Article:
You hear a lot of about premature ejaculation — the tendency for a man to ejaculate with little sexual stimulation, usually just after sex begins (or even prior to getting started). Doctors estimate that about 20 to 30 percent of men will prematurely ejaculate at some point in their lives.
But it’s not just guys who peak too soon. A recent survey of Portuguese women between the ages of 18 and 45 found that about 40 percent of participants occasionally orgasm before they intend to — and about 3 percent of them do so chronically.
While premature orgasm is certainly a problem for some females (and they should feel comfortable speaking about it with their doctors, says study researcher Serafim Carvalho, MD), a much more widespread issue for women is the inability to reach orgasm.
If you think you’re doing something wrong because each and every one of your orgasms isn’t scream-worthy , think again.
“Some orgasms are sweet and gentle, some are big — but in fact, they are all pleasurable,” says Betty Dodson, PhD, a sex educator in private practice in New York City and the best-selling author of Sex for One and Orgasms for Two. But if you feel like your climaxes aren’t up to par, Dodson advocates scheduling some “alone time” to learn about what arouses you, as well as your range of orgasmic responses (then you can share this information with your partner!).
Shoe designer Christian Louboutin made quite a splash when he told British newspaper The Sunday Times that high heels and orgasms have a lot in common. “What is sexual in a high heel is the arch of the foot, because it is exactly the position of a woman's foot when she orgasms,” he said. “So putting your foot in a heel, you are putting yourself in a possibly orgasmic situation.”
Is that true? We’re not so sure. But we do know that those oh-so sexy stilettos can bring on a whole lot of pain — and according to the American Academy of Orthopaedic Surgeons (AAOS), they are more likely to cause bunions.
Your sky-high electric bill, that big meeting at work, last night’s episode of "The Kardashians" — are you constantly thinking about everything but sex when you’re having sex?
Join the club — research reported in the journal Sexologies points out that many women have difficulty reaching orgasm because of their wandering, distracting thoughts mid-romp. And oftentimes, those thoughts are negative, according to the study’s 191 participants (troubling thoughts included sexual dysfunction, body image issues, even sexual abuse).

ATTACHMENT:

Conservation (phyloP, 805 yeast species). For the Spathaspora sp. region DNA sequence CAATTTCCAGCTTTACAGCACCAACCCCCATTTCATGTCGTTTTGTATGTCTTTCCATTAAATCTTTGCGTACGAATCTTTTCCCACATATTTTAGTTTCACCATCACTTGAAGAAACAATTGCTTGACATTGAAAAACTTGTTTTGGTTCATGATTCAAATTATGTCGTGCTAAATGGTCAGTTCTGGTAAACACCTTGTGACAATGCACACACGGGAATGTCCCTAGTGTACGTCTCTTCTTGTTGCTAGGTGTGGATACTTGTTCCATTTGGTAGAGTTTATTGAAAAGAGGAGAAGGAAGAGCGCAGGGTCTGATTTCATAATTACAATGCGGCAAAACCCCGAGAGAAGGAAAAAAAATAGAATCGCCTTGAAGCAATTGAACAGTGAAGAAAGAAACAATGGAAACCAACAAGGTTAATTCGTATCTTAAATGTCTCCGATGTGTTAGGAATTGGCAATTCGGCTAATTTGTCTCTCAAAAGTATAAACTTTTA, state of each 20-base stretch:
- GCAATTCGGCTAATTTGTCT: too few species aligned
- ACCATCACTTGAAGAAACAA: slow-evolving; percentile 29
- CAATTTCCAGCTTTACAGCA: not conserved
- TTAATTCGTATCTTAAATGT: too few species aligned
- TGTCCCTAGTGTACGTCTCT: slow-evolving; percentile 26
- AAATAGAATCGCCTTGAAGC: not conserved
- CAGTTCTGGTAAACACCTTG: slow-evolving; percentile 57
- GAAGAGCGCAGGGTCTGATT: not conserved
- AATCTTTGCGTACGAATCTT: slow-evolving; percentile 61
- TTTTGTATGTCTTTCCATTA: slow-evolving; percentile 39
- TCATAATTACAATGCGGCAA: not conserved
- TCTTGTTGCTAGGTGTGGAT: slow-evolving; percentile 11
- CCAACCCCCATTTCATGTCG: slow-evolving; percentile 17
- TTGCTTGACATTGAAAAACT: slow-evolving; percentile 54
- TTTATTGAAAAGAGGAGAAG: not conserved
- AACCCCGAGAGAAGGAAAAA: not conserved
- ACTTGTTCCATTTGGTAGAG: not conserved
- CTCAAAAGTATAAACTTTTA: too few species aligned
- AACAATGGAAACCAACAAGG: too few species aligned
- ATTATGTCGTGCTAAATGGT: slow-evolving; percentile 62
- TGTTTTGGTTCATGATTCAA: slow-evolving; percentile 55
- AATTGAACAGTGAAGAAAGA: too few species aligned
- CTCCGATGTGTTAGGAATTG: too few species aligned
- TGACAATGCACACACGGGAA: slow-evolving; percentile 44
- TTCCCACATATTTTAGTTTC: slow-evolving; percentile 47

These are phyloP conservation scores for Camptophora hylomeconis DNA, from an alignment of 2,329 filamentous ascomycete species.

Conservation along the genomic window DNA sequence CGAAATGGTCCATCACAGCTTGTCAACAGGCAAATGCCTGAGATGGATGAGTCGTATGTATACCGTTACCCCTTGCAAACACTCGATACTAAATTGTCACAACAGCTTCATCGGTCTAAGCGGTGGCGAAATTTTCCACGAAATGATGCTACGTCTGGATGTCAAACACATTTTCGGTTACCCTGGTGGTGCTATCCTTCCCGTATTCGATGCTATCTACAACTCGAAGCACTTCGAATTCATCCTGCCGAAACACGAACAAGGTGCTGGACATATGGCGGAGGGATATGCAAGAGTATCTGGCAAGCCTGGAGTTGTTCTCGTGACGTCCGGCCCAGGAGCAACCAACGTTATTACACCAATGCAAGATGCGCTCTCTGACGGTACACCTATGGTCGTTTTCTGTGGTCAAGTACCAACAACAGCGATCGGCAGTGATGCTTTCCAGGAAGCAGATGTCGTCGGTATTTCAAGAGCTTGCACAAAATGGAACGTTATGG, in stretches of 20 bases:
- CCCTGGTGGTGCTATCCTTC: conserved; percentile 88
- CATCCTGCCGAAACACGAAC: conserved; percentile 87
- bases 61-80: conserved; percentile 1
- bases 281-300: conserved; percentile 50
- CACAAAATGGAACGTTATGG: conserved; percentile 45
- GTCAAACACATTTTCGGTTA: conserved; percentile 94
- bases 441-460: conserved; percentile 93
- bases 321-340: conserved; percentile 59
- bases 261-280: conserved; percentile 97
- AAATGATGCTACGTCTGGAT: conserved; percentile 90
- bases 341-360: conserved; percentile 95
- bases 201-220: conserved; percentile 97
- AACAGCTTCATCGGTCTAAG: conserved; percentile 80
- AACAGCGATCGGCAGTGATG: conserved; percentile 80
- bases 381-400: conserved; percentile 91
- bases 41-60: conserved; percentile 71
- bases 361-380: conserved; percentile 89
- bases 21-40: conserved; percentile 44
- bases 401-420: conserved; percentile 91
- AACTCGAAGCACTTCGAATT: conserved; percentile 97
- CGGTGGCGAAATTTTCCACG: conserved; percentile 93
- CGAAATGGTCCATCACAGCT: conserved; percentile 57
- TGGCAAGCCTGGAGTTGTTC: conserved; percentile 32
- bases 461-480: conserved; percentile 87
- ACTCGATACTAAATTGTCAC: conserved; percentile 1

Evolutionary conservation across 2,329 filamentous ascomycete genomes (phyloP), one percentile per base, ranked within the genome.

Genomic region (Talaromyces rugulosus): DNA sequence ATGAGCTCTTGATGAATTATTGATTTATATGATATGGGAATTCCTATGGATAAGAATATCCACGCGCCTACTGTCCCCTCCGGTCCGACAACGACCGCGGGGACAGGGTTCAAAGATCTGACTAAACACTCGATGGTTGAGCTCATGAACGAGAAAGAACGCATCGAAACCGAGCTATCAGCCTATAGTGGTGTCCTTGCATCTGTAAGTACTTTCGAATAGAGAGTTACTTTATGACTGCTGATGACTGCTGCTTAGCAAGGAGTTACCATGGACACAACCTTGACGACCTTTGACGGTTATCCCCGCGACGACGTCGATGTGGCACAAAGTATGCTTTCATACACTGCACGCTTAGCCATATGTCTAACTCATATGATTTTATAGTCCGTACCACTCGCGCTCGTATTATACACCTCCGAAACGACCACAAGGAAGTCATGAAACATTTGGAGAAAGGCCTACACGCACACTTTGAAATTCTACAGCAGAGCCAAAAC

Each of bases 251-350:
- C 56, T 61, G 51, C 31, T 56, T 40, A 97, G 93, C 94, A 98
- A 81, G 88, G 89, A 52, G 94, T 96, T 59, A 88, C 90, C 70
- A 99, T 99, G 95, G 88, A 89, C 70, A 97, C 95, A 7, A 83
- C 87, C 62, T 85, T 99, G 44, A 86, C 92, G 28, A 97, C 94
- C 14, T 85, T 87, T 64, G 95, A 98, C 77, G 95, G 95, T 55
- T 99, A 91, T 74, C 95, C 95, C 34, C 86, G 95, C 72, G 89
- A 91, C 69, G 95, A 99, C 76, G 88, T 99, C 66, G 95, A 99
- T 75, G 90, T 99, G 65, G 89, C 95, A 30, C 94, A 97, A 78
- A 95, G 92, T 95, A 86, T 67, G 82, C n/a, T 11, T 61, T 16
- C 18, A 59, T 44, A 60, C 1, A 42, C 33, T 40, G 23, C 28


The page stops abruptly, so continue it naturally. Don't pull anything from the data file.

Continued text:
If your mind keeps wandering during sex, you may want to make a conscious effort to keep your mind on the prize.
For women, the G-spot is a hard-to-find (or some say mythical) place inside the vagina that can set off earth-shattering orgasms. But do men have similar orgasmic potential?
According to Dr. Niederberger, the anatomical equivalent on the male is the frenulum, a collection of highly sensitized nerves just under the head of the penis. Whether G-spots really exist is still up for debate, but Niederberger says it’s important to remember that both men and women can have toe-curlingly-satisfying sex lives without one.
Not all sperm are created equal. In fact, take any given sample sperm that get released during the male orgasm, and you’ll find some that are dead or immobile and others that are relatively speedy (they get even speedier in response to chemical signals from a woman’s vagina and egg).
“Sperm should move at 30 micrometers per second or more,” says urologist Craig Niederberger, MD, FACS, head of the department of urology at the University of Illinois in Chicago. Also, they should generally move forward, rather than simply bouncing around in one spot.
“A few folks can literally ‘think’ off,” says Dodson. (Supposedly, that list includes Lady Gaga — as she once told New York Magazine “You know, sense memory is a powerful thing. I can give myself an orgasm just by thinking about it.”)
Don’t think you can reach climax by harnessing your dirty thoughts? You can certainly enjoy making an attempt of it, says Dodson. And the visualization that could get you there might spice up your sex life, no matter what the outcome. Even if your thoughts alone aren’t orgasmic, thinking about — and talking about — sex makes for sexier foreplay.